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Wednesday, April 8, 2020

Student tenants want to know their rights

Some look to Western for aid in their defense against their landlords

A "For Rent" sign sits in front of a blue mansion in Bellingham (2018). // File photo by Harrison Amelang.
A “For Rent” sign standing outside a house on North Garden Street (2018). Hammer Properties owner Mike Hays said landlords can make more by renting to students. // File photo by Harrison Amelang.

By Dawson Eifert

Feeling taken advantage of by local property management, some students want Western to help provide resources and information on tenants’ rights in Washington state.

According to Western’s Office of Admissions, the university currently has 16,142 students and an estimated 74% of whom live off campus. Because of this, property management companies around Bellingham have a large number of student tenants. While students undoubtedly provide a large amount of revenue for these companies, their relationship with these tenants is not always peaceful.

Chris Freas, the leasing manager at Apex Property Management, has his own perspective on student tenants. 

“It comes down to respect,” Freas said. “Kids have been at home for a long time, they sometimes don’t know how to act when they’re on their own. They need to be more respectful.”

Some Western students, such as Annika Aschoff, would argue the opposite about their property managers and landlords. Annika, along with her six roommates, leases a house with Lakeway Realty, who declined the opportunity to comment on this story.

“They don’t take care of anything and they don’t respect us,” Aschoff said. 

Aschoff, a fourth-year student, has been leasing her house for two years, but it hasn’t necessarily been a pleasant experience. A couple months ago, a piece of the ceiling in her home collapsed into her living room.

“It took them a couple weeks before they would even come and take a look at it and water had begun to leak into the house in the meantime,” Aschoff said. “We lived in uneasiness for a couple weeks.”

Unfortunately for Aschoff and her roommates, their issues with their home and Lakeway Realty didn’t end there. Recently, one of her roommates found mold in her room.

“Lakeway did nothing,” Aschoff said. “She constantly found mold on her things.”

The mother of one of Ascoff’s roommates is an attorney and it wasn’t until she got involved that Lakeway would apparently put effort into amending the problems they were facing.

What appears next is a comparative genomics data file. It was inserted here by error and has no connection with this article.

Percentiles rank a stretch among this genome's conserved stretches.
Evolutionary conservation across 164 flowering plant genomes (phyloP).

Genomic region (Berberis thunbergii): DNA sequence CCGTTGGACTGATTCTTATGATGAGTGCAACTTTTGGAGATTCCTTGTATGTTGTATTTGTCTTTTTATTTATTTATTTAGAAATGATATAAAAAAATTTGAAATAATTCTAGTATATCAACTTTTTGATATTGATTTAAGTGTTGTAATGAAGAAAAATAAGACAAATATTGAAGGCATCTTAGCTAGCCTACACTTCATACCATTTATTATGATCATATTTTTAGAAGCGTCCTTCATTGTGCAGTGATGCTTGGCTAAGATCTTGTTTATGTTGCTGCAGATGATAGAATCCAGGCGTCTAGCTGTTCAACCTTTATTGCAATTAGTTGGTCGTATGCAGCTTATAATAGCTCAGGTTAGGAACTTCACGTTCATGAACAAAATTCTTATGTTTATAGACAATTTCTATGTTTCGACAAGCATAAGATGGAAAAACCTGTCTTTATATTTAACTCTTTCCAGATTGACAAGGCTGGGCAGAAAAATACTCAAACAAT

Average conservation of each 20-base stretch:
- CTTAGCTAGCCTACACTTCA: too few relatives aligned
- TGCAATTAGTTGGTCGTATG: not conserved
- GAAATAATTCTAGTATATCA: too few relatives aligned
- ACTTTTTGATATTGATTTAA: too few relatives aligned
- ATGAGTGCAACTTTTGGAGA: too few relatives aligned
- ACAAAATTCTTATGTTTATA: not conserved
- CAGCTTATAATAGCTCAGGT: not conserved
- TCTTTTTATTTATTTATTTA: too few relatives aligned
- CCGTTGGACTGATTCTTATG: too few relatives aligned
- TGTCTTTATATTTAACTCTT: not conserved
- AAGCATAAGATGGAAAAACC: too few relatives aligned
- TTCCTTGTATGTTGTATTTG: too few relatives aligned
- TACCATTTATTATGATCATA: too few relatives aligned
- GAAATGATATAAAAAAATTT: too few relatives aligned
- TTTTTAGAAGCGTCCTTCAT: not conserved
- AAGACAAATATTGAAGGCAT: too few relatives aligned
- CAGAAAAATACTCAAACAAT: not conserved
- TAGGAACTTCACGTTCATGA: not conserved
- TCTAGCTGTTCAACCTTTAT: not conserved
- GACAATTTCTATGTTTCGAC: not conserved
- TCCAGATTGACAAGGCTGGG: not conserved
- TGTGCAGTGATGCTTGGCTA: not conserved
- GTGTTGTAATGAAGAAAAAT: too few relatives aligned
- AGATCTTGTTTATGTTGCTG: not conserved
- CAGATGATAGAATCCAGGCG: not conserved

For some student tenants, the power a property management company like Lakeway Realty yields can feel like they have a vise grip on the rental market. 

“I definitely think local landlords take advantage of students,” Aschoff said. “Lakeway has a monopoly, so they can be slumlords.”

Those in Aschoff’s house are not the only Western students dissatisfied with their property management. Sharayah Gorham, another fourth-year student, has experienced similar problems with her landlords at WWU Living.

“I feel like they take advantage of us,” Gorham said. “They think we’re irresponsible and try to catch us up in false mistakes.”

Gorham often had to deal with financial issues while leasing with WWU Living, who also didn’t reach out for this story. For example, Gorham’s landlord apparently charged her twice for rent for one month, by mistake. When Gorham was charged with the rent for the second time, she was charged with a $100 late fee which she had to rigorously contest to be dropped. This happened on two occasions.

On another occasion, Gorham believes one of her landlords opened her mail in her lockbox, searching for a check addressed to them.

“I know that it’s a felony to look through someone’s mail,” Gorham said. “They wouldn’t even apologize to me. They make it seem like they can get away with anything.”

When it comes to tenants’ rights and what exactly local property management can and can’t get away with, Freas doesn’t believe Apex has any responsibility in providing additional information to its tenants. 

“We recommend students read their leases, but at the same time, we can only say so much in a lease,” Freas said. “Just know your rights.”

For many of Western’s students, their rights as tenants are not common knowledge.

“I definitely don’t know my rights as a tenant,” Gorham said.

Because so many of Western’s students rent housing off-campus, Gorham believes the university could provide students with more information on what they’re legally entitled to.

“Western could give students resources that describe our rights as tenants,” Gorham said.

Aschoff had a similar opinion.

“I think providing more information to students, or just creating a transparent dialogue on our rights, would be very helpful for us as inexperienced renters.”

Read The Front’s coverage of Western Off-Campus Living and its new partnership with Rent College Pads here.

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